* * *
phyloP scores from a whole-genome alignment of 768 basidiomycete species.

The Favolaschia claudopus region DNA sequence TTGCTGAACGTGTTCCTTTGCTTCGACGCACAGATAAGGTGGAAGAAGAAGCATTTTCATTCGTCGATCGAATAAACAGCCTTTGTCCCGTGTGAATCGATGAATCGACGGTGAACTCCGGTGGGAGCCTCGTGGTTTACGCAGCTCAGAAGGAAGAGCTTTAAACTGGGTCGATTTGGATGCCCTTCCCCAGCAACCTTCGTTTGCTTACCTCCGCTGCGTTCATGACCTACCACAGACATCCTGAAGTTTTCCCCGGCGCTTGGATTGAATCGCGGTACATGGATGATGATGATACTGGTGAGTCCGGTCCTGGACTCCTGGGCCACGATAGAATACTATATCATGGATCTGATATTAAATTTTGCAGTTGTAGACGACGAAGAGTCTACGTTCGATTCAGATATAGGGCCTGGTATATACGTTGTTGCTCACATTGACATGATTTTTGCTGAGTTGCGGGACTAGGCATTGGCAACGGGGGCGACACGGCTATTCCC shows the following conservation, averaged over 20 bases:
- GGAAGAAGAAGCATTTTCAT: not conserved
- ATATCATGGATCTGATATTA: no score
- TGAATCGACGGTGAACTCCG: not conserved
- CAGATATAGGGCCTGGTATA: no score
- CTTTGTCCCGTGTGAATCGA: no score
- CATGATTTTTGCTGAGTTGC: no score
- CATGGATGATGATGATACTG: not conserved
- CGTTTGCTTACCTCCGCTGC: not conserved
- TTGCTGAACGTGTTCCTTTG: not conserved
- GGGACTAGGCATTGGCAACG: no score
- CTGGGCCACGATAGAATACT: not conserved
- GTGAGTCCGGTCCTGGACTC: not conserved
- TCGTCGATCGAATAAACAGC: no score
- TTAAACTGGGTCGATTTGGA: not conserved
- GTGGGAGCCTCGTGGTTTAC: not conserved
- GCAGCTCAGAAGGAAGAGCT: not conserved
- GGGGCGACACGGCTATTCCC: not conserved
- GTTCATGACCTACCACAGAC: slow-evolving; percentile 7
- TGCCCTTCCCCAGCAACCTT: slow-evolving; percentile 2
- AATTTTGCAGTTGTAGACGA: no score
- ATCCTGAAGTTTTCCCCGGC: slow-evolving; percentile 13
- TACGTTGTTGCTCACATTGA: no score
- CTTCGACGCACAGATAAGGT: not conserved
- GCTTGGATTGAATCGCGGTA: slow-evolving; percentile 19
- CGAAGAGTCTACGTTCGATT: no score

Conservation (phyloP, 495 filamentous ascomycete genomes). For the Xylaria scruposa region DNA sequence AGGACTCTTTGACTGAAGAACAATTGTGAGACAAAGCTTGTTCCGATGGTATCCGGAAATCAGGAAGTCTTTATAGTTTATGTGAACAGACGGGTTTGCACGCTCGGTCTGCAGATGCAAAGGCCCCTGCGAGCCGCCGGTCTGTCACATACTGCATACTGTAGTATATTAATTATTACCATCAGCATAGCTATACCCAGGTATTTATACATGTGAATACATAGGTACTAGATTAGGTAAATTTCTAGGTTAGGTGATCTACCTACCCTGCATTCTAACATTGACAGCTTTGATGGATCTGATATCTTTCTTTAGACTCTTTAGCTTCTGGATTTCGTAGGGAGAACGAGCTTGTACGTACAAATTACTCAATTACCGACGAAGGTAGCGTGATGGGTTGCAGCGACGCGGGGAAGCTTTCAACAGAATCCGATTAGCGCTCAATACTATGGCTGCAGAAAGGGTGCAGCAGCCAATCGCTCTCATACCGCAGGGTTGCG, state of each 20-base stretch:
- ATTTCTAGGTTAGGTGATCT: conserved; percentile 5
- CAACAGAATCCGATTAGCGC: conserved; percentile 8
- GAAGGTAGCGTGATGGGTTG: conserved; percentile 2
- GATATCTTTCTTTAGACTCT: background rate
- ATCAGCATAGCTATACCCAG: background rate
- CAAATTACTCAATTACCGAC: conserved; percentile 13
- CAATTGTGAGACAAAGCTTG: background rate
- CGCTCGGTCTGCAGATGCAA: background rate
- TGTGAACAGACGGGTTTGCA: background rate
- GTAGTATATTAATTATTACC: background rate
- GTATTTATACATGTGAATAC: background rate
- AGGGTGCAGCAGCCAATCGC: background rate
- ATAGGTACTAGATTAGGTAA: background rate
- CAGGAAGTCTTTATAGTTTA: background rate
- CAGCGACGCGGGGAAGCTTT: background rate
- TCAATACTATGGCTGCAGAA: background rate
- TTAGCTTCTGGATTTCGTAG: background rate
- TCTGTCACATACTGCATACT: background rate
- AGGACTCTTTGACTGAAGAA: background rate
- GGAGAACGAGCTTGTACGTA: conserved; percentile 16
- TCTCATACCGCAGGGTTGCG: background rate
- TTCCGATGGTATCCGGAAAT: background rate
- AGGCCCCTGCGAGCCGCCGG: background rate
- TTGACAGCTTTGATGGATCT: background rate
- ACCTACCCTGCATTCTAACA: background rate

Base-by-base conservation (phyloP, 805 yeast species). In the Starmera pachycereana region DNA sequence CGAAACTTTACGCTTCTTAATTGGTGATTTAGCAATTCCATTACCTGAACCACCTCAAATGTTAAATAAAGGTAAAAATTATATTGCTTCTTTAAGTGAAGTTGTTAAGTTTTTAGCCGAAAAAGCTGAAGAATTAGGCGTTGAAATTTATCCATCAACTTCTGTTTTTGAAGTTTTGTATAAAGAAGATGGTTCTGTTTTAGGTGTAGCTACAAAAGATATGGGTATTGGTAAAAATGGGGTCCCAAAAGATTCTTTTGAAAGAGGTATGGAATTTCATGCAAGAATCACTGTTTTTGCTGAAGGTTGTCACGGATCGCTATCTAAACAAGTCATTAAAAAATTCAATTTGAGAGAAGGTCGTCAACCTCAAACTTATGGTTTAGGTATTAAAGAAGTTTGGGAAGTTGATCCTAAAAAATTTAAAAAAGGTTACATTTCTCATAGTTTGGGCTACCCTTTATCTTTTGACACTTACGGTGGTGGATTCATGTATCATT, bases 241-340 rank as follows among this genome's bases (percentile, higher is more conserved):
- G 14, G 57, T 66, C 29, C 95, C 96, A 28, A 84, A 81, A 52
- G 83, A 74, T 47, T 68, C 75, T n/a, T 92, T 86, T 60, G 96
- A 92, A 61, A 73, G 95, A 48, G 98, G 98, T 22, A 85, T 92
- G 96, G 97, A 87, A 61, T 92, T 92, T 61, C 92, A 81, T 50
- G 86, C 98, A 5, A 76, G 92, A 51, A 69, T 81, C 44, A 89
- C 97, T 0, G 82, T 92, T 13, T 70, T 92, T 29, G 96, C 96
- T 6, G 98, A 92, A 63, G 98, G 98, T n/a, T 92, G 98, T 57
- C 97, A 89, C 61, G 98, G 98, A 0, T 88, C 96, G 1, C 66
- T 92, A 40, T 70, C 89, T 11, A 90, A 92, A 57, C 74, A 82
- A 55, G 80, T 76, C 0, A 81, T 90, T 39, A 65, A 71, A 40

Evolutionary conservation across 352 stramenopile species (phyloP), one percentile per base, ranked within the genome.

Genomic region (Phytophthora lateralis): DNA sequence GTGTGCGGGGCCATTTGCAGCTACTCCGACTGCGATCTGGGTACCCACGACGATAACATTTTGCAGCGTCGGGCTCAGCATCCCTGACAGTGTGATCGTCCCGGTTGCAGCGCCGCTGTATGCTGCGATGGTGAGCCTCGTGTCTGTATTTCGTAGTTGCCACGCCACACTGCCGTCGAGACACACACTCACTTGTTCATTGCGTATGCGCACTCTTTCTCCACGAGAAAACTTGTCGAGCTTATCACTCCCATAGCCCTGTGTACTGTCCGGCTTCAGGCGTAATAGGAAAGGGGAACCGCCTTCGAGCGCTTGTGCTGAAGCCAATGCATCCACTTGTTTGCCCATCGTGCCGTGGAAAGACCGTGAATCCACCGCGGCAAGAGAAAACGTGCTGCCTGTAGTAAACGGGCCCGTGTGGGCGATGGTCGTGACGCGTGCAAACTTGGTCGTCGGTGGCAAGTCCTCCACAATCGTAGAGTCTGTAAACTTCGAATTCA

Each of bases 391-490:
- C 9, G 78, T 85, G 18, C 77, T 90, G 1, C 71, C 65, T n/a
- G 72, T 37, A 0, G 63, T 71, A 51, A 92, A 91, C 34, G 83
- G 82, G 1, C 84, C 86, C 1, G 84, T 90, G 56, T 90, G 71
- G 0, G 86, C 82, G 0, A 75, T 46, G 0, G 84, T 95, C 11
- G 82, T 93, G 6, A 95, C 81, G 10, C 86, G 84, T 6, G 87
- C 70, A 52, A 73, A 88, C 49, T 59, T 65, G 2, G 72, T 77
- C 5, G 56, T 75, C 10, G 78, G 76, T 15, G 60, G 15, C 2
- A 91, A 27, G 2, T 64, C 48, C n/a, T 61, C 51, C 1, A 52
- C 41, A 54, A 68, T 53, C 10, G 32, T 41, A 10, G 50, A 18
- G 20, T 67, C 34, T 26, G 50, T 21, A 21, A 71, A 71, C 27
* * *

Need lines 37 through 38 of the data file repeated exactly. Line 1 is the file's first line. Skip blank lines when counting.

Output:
- TGTGAACAGACGGGTTTGCA: background rate
- GTAGTATATTAATTATTACC: background rate